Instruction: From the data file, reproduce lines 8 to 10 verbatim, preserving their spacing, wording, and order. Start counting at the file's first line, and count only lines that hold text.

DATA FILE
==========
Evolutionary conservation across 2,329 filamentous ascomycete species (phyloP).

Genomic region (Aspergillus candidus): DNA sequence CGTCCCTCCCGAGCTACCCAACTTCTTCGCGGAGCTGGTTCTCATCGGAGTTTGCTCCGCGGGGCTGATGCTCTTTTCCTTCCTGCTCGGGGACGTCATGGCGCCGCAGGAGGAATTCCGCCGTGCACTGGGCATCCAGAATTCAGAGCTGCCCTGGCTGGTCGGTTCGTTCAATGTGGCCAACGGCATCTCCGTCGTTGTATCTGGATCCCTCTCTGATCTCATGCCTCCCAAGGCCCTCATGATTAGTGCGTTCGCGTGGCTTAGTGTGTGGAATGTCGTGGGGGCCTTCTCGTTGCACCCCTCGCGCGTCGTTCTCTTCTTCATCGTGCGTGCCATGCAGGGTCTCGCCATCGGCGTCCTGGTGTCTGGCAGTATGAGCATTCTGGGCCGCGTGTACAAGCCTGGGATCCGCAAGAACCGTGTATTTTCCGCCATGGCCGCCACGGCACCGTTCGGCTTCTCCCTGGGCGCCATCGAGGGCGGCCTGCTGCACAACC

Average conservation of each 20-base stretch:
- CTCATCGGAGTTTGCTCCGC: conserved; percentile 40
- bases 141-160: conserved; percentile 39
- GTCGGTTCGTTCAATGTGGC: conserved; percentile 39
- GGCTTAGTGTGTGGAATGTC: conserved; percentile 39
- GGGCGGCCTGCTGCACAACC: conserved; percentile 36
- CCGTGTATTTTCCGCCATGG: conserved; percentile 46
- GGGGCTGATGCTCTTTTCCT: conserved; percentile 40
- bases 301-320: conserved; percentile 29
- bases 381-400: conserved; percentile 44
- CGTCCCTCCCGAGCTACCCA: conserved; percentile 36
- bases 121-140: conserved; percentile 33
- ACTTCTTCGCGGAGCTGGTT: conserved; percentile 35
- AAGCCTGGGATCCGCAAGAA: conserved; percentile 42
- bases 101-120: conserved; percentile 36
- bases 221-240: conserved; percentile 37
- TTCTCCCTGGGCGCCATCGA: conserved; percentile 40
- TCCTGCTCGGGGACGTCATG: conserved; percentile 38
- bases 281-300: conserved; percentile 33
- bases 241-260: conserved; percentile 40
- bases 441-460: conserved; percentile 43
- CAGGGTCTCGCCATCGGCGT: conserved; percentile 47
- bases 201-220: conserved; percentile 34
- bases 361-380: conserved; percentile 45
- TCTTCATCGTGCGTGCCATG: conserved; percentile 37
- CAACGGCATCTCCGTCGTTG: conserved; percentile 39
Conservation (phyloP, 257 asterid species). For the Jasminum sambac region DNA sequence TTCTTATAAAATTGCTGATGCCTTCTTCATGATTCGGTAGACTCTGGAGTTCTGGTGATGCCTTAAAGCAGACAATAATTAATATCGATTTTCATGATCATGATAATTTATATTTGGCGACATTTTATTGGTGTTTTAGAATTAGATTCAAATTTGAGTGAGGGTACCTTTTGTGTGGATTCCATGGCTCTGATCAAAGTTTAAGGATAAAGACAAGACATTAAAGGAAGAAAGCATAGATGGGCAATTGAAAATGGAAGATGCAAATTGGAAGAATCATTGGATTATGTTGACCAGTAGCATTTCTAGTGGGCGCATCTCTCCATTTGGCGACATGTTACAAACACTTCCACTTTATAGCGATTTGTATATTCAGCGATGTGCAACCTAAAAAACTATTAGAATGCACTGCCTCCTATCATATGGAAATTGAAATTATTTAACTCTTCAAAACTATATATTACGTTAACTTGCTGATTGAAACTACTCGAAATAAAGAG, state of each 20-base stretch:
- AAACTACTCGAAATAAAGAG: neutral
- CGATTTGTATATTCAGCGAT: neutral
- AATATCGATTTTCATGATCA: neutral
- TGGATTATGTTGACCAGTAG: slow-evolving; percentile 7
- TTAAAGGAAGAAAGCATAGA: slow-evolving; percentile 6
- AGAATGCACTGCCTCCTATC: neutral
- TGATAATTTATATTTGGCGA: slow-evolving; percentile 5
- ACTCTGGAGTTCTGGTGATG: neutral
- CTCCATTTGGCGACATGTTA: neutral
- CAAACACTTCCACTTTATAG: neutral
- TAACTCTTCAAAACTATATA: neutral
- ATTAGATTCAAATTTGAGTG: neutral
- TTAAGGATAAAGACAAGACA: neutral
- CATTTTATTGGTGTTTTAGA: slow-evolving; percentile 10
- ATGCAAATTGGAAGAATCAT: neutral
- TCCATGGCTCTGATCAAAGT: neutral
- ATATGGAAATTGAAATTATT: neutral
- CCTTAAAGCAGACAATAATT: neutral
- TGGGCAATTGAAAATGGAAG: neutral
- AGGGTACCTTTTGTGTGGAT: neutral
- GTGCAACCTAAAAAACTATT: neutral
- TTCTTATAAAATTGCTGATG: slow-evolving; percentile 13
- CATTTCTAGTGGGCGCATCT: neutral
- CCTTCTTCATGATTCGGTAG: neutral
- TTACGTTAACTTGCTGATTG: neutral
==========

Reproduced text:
- GGGCGGCCTGCTGCACAACC: conserved; percentile 36
- CCGTGTATTTTCCGCCATGG: conserved; percentile 46
- GGGGCTGATGCTCTTTTCCT: conserved; percentile 40